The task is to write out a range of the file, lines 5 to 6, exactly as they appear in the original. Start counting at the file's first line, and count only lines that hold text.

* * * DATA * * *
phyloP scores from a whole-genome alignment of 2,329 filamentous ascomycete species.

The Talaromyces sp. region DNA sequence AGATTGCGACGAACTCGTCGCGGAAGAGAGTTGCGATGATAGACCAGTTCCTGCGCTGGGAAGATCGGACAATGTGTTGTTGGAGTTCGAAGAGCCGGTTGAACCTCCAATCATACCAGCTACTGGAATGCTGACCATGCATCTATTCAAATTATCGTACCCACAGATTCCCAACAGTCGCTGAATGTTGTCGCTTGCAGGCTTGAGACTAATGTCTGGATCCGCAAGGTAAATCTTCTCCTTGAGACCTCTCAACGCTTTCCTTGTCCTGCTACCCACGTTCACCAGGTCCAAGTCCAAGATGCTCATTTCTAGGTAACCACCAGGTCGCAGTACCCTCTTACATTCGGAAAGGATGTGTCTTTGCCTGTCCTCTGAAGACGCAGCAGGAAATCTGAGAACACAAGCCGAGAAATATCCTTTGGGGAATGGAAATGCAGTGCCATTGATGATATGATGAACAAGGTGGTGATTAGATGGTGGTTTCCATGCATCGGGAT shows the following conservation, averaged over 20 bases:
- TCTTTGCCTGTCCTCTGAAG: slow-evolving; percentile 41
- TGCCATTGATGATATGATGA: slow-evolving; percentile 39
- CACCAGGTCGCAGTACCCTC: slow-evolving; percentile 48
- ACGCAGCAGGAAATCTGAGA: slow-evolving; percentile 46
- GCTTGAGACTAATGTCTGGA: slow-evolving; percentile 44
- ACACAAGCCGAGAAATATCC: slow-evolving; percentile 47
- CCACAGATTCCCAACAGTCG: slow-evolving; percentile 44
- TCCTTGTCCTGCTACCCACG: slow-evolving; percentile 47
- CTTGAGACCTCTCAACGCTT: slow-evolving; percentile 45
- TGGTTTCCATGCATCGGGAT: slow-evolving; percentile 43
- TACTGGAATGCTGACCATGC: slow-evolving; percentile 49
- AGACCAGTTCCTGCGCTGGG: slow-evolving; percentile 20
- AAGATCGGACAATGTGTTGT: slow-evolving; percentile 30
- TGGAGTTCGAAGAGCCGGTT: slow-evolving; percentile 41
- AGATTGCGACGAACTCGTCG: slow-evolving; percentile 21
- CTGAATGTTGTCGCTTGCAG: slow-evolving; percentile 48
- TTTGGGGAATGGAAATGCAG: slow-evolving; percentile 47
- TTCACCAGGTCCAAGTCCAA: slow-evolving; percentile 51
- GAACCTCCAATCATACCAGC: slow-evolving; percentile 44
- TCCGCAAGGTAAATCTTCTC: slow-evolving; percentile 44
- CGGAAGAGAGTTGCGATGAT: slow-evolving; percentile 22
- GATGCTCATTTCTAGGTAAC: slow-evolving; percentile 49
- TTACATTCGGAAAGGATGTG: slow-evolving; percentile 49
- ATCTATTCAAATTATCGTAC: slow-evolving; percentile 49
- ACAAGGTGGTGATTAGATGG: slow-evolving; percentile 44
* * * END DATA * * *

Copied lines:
- CACCAGGTCGCAGTACCCTC: slow-evolving; percentile 48
- ACGCAGCAGGAAATCTGAGA: slow-evolving; percentile 46